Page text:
In March 2014 this body, the Permanent Council, decided to deploy the OSCE Special Monitoring Mission to Ukraine with the aim of reducing tensions and fostering peace, stability and security, and of supporting the implementation of OSCE principles and commitments. Among other things, it was mandated to report on the security situation, establish facts in response to specific incidents, and monitor respect for human rights.
The SMM has done a remarkable job of fulfilling its mandate. However, its ability to fully do so has been – and continues to be – limited by restrictions on its operations.
First and foremost, the SMM’s observers are denied access to large parts of its mandated area of operation, which consists of the entire territory of Ukraine: They are denied entry to the Crimean Peninsula, occupied by the Russian Federation in violation of international law. They are also systematically denied access to parts of the non-government-controlled areas in Donbas, particularly areas close to the Ukraine-Russia state border. In addition, the Mission’s UAVs continue to experience increasing levels of signal interference as well as small-arms fire. In fact, the numbers of such incidents set new records just a few weeks ago.
The restricted freedom of movement is exacerbated by the problems caused by the prolonged closure of crossing points, particularly those controlled by the armed formations in the NGCA. Furthermore, the hostile approach frequently displayed by the armed formations towards the SMM’s observers has a serious, negative impact on their working conditions – and in some cases also on their safety and security.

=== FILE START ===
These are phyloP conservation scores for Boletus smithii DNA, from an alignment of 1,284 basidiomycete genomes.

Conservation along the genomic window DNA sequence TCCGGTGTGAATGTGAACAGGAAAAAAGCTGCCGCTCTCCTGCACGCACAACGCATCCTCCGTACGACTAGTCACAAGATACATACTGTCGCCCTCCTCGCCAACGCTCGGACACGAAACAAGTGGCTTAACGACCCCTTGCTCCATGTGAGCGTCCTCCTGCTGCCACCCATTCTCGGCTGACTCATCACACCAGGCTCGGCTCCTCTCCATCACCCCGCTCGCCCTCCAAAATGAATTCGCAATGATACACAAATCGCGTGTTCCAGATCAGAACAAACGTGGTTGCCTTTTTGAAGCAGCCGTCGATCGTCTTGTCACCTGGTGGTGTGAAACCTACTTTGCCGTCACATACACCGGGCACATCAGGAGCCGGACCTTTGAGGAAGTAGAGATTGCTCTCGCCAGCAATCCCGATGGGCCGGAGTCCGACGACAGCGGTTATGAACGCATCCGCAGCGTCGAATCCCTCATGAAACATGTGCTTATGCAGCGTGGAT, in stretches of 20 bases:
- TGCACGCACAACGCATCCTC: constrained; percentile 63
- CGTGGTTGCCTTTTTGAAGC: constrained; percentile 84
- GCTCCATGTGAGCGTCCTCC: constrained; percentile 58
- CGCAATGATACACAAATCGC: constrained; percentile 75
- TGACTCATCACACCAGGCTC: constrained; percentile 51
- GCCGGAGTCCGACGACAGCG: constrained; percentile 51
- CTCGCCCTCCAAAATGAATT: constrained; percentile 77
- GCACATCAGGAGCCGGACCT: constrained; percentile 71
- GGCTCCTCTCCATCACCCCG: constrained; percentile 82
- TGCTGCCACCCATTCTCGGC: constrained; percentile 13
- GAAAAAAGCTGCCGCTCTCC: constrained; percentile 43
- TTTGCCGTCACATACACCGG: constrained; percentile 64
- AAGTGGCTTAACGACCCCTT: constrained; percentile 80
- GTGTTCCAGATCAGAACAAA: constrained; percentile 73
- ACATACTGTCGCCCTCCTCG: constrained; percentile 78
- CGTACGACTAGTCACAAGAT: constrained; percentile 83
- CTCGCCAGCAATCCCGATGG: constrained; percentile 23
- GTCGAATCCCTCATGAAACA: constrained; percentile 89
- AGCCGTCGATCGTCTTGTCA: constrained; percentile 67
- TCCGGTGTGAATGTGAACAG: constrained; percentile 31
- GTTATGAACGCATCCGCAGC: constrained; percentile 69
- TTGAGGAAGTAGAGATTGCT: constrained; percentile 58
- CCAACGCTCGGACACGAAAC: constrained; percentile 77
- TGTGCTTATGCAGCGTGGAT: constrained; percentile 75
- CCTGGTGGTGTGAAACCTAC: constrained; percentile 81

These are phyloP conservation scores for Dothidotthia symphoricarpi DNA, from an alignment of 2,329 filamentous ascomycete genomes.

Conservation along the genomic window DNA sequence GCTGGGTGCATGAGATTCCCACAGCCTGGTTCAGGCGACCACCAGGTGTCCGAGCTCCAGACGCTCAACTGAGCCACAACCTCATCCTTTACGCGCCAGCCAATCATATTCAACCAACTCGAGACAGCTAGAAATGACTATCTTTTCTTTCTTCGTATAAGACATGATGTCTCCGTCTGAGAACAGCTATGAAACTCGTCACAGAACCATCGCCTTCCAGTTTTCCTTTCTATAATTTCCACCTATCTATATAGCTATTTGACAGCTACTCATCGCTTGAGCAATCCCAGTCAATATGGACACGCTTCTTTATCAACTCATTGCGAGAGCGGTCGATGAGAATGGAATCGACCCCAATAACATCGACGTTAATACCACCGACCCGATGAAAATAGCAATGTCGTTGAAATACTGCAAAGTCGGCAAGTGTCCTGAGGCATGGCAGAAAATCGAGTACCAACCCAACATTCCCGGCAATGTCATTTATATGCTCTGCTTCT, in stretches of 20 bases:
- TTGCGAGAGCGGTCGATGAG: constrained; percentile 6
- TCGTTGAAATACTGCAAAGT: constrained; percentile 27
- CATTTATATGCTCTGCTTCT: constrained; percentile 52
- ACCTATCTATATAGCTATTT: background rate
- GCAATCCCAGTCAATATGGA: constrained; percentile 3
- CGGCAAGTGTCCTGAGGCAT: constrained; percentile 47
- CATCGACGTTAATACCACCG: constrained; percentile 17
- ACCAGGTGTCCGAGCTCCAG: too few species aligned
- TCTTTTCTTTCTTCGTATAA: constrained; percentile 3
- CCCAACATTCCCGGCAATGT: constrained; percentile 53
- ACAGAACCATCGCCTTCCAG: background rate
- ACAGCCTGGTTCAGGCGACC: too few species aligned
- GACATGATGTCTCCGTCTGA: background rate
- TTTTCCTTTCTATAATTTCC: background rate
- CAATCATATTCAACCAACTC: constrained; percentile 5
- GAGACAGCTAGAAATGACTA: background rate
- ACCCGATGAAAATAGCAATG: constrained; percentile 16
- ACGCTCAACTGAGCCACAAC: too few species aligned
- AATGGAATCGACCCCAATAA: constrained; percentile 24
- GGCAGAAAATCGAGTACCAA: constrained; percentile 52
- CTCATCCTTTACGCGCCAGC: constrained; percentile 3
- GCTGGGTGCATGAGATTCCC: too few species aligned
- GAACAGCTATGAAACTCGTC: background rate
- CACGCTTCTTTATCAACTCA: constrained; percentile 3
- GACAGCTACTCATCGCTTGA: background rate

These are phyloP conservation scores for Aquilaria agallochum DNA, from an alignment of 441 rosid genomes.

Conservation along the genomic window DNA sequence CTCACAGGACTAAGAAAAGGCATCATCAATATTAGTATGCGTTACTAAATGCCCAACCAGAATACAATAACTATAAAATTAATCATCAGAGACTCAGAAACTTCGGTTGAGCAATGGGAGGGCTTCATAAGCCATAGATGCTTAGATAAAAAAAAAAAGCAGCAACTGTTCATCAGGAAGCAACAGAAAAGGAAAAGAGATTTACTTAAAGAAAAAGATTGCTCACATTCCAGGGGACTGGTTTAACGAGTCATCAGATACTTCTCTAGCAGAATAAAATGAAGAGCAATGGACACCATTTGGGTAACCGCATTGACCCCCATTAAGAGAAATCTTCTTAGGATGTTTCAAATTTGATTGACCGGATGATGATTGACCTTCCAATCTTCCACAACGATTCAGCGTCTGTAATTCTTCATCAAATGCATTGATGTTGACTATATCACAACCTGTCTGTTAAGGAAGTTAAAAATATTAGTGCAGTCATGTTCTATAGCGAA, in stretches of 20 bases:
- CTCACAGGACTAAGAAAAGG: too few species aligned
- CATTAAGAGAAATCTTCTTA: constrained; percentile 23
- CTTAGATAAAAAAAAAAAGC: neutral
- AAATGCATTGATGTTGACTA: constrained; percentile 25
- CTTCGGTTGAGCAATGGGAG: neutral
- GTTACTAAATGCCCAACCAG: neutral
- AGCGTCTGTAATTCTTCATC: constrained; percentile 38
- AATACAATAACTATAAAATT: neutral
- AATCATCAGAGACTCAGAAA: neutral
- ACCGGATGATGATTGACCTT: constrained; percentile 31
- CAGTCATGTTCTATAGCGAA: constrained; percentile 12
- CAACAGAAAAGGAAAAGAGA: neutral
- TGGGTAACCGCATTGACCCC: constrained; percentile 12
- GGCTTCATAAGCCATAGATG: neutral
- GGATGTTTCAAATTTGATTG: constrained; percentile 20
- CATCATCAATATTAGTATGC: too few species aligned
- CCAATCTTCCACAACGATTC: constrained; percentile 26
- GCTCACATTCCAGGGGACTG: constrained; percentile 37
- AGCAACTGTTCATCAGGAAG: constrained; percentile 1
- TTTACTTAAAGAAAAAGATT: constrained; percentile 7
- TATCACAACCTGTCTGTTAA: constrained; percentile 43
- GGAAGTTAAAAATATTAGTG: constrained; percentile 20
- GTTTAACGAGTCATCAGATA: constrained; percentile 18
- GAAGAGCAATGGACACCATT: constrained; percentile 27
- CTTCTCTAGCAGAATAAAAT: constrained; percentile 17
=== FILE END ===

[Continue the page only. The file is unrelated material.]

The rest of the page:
Once again, Norway calls on all parties to enable the SMM to fulfil its mandate. We particularly call on the Russian Federation to provide the SMM safe and secure access to the whole territory of Ukraine, including Crimea, and to use its considerable influence on the armed formations it backs to ensure that the SMM’s freedom of movement is respected, and that its UAVs and cameras are not jammed or damaged. The OSCE Participating States have mandated the SMM to carry out tasks in the entire territory of Ukraine. All Participating States have a responsibility to enable the SMM to fulfil its mandate. We also urge Russia to engage constructively in the Trilateral Contact Group with a view to breaking the current stalemate on most points.
The COVID-19 pandemic has further complicated the operations of the SMM and the burden place on the individual observers. Norway appreciates the Mission’s efforts to adjust to the consequences of COVID-19 to protect the health and safety of its staff and the people they meet. The pandemic must not be used as a pretext for placing undue restrictions on their work.
I would like to round off on a more positive note: Last week I participated in a video meeting with the observers seconded by Norway. As expected, they described difficult working conditions, mainly due to the restrictions imposed on their freedom of movement. However, I was struck by their positive attitude and the commitment they expressed to their work and the whole Mission. As Participating States, we should be equally committed to enabling all observers to carry out their tasks. Having mandated the Special Monitoring Mission to Ukraine, we owe its staff our support.
To conclude, allow me to reiterate Norway’s strong support of Ukraine’s sovereignty and territorial integrity, including the Crimean Peninsula and the adjoining territorial waters.